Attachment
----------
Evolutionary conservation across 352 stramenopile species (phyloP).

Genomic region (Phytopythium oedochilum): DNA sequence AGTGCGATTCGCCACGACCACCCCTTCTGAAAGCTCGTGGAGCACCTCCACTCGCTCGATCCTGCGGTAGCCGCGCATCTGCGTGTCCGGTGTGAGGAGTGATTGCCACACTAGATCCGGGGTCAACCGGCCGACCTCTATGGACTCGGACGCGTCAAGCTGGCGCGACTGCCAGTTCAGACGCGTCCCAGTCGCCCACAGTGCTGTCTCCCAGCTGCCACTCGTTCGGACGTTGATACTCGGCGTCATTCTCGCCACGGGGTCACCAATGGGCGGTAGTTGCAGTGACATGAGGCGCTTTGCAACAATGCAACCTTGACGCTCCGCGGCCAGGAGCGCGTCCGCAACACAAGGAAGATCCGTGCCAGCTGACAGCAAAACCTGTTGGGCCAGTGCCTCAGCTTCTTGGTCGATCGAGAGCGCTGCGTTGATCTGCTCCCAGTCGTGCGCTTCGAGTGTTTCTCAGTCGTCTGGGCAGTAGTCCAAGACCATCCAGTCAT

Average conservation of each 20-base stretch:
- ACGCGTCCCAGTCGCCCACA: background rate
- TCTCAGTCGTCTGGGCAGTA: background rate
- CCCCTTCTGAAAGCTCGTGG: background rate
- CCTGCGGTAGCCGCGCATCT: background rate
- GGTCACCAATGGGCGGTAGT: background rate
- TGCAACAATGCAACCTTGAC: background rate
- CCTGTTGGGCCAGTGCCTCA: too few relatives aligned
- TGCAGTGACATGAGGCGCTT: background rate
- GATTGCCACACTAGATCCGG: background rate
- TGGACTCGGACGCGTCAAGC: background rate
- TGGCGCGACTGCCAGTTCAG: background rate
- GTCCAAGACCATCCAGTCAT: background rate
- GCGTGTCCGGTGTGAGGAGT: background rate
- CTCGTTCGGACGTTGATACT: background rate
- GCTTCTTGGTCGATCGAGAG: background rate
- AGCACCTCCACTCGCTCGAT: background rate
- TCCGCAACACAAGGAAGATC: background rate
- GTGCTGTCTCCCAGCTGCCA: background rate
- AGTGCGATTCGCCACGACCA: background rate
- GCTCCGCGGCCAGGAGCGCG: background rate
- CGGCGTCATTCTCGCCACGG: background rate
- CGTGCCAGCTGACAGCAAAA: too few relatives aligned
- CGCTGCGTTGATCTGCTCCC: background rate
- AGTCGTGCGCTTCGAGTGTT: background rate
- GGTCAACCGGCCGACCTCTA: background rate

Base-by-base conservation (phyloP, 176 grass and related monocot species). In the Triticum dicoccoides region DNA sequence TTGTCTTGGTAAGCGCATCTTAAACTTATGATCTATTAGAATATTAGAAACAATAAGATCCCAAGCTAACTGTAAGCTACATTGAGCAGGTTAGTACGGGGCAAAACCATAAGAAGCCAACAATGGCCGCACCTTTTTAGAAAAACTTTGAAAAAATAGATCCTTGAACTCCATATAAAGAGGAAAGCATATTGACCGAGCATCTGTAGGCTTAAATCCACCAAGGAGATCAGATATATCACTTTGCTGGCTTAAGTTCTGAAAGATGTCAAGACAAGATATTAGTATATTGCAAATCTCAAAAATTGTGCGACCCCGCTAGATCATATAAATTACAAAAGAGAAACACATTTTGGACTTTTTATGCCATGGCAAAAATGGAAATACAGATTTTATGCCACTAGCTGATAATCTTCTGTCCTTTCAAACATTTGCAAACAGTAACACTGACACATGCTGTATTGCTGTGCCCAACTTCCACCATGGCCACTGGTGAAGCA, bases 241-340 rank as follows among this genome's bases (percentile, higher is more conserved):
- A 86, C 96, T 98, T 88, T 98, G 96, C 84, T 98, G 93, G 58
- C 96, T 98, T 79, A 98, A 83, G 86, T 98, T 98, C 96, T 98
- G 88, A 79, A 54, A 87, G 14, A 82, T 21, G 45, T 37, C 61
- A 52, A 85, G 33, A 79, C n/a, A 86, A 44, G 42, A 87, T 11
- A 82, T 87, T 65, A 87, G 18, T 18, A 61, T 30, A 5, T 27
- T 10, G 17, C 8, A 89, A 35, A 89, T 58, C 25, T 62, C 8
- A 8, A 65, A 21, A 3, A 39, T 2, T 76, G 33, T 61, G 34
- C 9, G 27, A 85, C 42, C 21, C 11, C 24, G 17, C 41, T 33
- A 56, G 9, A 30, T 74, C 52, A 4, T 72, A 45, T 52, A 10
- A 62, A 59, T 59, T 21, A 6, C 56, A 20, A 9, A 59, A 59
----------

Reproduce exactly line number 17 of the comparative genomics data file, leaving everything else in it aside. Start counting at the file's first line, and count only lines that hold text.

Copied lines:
- CTCGTTCGGACGTTGATACT: background rate